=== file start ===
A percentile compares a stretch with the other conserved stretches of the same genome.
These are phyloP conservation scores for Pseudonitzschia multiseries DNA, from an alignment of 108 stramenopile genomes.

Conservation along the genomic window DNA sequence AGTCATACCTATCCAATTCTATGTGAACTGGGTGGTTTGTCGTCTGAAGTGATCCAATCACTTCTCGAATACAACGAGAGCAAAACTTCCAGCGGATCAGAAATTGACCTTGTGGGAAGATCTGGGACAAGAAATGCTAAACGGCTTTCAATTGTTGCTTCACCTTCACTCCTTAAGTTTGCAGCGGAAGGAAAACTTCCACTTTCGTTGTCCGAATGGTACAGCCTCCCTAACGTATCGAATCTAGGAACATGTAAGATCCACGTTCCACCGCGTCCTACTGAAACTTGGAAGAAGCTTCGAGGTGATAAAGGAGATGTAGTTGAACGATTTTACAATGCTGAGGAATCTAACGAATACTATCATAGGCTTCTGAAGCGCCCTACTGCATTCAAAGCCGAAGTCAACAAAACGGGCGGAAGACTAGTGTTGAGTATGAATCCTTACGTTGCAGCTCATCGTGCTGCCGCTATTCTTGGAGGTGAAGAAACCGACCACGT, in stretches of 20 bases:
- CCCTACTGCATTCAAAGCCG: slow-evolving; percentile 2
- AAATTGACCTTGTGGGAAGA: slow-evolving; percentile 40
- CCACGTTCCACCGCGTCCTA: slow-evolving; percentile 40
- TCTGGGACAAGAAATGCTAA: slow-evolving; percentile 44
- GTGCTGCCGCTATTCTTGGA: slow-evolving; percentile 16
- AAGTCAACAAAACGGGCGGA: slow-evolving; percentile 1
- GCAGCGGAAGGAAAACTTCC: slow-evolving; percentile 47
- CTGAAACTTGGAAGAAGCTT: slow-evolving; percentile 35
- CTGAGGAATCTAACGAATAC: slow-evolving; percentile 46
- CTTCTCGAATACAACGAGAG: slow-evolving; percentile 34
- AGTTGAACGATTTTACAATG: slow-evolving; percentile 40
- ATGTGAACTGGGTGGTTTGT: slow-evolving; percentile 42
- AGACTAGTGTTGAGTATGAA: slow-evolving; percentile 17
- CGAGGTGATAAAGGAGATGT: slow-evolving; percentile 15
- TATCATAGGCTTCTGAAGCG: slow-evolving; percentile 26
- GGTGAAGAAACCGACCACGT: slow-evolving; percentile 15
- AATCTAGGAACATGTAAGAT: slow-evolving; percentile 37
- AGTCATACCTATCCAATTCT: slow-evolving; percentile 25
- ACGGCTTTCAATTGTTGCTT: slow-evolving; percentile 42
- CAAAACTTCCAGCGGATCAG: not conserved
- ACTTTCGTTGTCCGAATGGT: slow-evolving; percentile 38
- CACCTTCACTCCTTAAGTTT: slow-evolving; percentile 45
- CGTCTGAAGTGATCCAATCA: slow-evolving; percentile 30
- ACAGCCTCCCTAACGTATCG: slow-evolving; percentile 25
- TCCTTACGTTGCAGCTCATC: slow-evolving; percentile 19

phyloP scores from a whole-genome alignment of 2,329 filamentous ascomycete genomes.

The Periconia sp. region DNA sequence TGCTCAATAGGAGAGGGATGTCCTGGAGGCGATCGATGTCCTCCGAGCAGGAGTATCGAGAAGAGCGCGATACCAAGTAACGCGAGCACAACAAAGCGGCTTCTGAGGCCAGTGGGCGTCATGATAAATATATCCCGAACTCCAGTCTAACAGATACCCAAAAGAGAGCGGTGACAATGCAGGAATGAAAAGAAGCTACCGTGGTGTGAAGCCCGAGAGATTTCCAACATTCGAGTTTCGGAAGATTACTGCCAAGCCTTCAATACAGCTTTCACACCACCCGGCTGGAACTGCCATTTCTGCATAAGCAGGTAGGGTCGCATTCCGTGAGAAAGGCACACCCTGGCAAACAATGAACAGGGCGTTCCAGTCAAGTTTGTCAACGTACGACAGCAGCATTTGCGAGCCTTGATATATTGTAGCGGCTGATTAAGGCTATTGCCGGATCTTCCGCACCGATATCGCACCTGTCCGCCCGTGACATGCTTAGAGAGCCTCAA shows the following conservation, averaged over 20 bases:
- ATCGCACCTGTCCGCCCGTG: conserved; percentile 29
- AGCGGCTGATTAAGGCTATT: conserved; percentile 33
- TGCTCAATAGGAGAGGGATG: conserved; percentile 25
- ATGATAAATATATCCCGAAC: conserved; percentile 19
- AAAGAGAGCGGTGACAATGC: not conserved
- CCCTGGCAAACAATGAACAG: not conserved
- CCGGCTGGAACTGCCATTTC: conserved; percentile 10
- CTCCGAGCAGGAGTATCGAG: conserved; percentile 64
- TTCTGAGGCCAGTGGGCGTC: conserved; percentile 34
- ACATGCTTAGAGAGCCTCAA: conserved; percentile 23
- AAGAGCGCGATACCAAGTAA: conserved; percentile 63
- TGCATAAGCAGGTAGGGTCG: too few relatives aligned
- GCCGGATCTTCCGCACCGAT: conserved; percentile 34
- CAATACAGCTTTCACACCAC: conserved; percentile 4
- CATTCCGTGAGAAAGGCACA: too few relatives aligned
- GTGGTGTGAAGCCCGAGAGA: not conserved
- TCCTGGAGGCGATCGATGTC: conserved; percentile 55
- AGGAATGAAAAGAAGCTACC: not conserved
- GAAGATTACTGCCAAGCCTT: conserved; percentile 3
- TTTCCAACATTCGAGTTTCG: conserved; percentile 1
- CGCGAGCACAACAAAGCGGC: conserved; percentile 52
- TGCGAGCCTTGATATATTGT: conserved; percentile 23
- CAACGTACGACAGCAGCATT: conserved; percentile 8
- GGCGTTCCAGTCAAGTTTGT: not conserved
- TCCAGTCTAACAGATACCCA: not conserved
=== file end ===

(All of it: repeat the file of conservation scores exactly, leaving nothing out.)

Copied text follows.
A percentile compares a stretch with the other conserved stretches of the same genome.
These are phyloP conservation scores for Pseudonitzschia multiseries DNA, from an alignment of 108 stramenopile genomes.

Conservation along the genomic window DNA sequence AGTCATACCTATCCAATTCTATGTGAACTGGGTGGTTTGTCGTCTGAAGTGATCCAATCACTTCTCGAATACAACGAGAGCAAAACTTCCAGCGGATCAGAAATTGACCTTGTGGGAAGATCTGGGACAAGAAATGCTAAACGGCTTTCAATTGTTGCTTCACCTTCACTCCTTAAGTTTGCAGCGGAAGGAAAACTTCCACTTTCGTTGTCCGAATGGTACAGCCTCCCTAACGTATCGAATCTAGGAACATGTAAGATCCACGTTCCACCGCGTCCTACTGAAACTTGGAAGAAGCTTCGAGGTGATAAAGGAGATGTAGTTGAACGATTTTACAATGCTGAGGAATCTAACGAATACTATCATAGGCTTCTGAAGCGCCCTACTGCATTCAAAGCCGAAGTCAACAAAACGGGCGGAAGACTAGTGTTGAGTATGAATCCTTACGTTGCAGCTCATCGTGCTGCCGCTATTCTTGGAGGTGAAGAAACCGACCACGT, in stretches of 20 bases:
- CCCTACTGCATTCAAAGCCG: slow-evolving; percentile 2
- AAATTGACCTTGTGGGAAGA: slow-evolving; percentile 40
- CCACGTTCCACCGCGTCCTA: slow-evolving; percentile 40
- TCTGGGACAAGAAATGCTAA: slow-evolving; percentile 44
- GTGCTGCCGCTATTCTTGGA: slow-evolving; percentile 16
- AAGTCAACAAAACGGGCGGA: slow-evolving; percentile 1
- GCAGCGGAAGGAAAACTTCC: slow-evolving; percentile 47
- CTGAAACTTGGAAGAAGCTT: slow-evolving; percentile 35
- CTGAGGAATCTAACGAATAC: slow-evolving; percentile 46
- CTTCTCGAATACAACGAGAG: slow-evolving; percentile 34
- AGTTGAACGATTTTACAATG: slow-evolving; percentile 40
- ATGTGAACTGGGTGGTTTGT: slow-evolving; percentile 42
- AGACTAGTGTTGAGTATGAA: slow-evolving; percentile 17
- CGAGGTGATAAAGGAGATGT: slow-evolving; percentile 15
- TATCATAGGCTTCTGAAGCG: slow-evolving; percentile 26
- GGTGAAGAAACCGACCACGT: slow-evolving; percentile 15
- AATCTAGGAACATGTAAGAT: slow-evolving; percentile 37
- AGTCATACCTATCCAATTCT: slow-evolving; percentile 25
- ACGGCTTTCAATTGTTGCTT: slow-evolving; percentile 42
- CAAAACTTCCAGCGGATCAG: not conserved
- ACTTTCGTTGTCCGAATGGT: slow-evolving; percentile 38
- CACCTTCACTCCTTAAGTTT: slow-evolving; percentile 45
- CGTCTGAAGTGATCCAATCA: slow-evolving; percentile 30
- ACAGCCTCCCTAACGTATCG: slow-evolving; percentile 25
- TCCTTACGTTGCAGCTCATC: slow-evolving; percentile 19

phyloP scores from a whole-genome alignment of 2,329 filamentous ascomycete genomes.

The Periconia sp. region DNA sequence TGCTCAATAGGAGAGGGATGTCCTGGAGGCGATCGATGTCCTCCGAGCAGGAGTATCGAGAAGAGCGCGATACCAAGTAACGCGAGCACAACAAAGCGGCTTCTGAGGCCAGTGGGCGTCATGATAAATATATCCCGAACTCCAGTCTAACAGATACCCAAAAGAGAGCGGTGACAATGCAGGAATGAAAAGAAGCTACCGTGGTGTGAAGCCCGAGAGATTTCCAACATTCGAGTTTCGGAAGATTACTGCCAAGCCTTCAATACAGCTTTCACACCACCCGGCTGGAACTGCCATTTCTGCATAAGCAGGTAGGGTCGCATTCCGTGAGAAAGGCACACCCTGGCAAACAATGAACAGGGCGTTCCAGTCAAGTTTGTCAACGTACGACAGCAGCATTTGCGAGCCTTGATATATTGTAGCGGCTGATTAAGGCTATTGCCGGATCTTCCGCACCGATATCGCACCTGTCCGCCCGTGACATGCTTAGAGAGCCTCAA shows the following conservation, averaged over 20 bases:
- ATCGCACCTGTCCGCCCGTG: conserved; percentile 29
- AGCGGCTGATTAAGGCTATT: conserved; percentile 33
- TGCTCAATAGGAGAGGGATG: conserved; percentile 25
- ATGATAAATATATCCCGAAC: conserved; percentile 19
- AAAGAGAGCGGTGACAATGC: not conserved
- CCCTGGCAAACAATGAACAG: not conserved
- CCGGCTGGAACTGCCATTTC: conserved; percentile 10
- CTCCGAGCAGGAGTATCGAG: conserved; percentile 64
- TTCTGAGGCCAGTGGGCGTC: conserved; percentile 34
- ACATGCTTAGAGAGCCTCAA: conserved; percentile 23
- AAGAGCGCGATACCAAGTAA: conserved; percentile 63
- TGCATAAGCAGGTAGGGTCG: too few relatives aligned
- GCCGGATCTTCCGCACCGAT: conserved; percentile 34
- CAATACAGCTTTCACACCAC: conserved; percentile 4
- CATTCCGTGAGAAAGGCACA: too few relatives aligned
- GTGGTGTGAAGCCCGAGAGA: not conserved
- TCCTGGAGGCGATCGATGTC: conserved; percentile 55
- AGGAATGAAAAGAAGCTACC: not conserved
- GAAGATTACTGCCAAGCCTT: conserved; percentile 3
- TTTCCAACATTCGAGTTTCG: conserved; percentile 1
- CGCGAGCACAACAAAGCGGC: conserved; percentile 52
- TGCGAGCCTTGATATATTGT: conserved; percentile 23
- CAACGTACGACAGCAGCATT: conserved; percentile 8
- GGCGTTCCAGTCAAGTTTGT: not conserved
- TCCAGTCTAACAGATACCCA: not conserved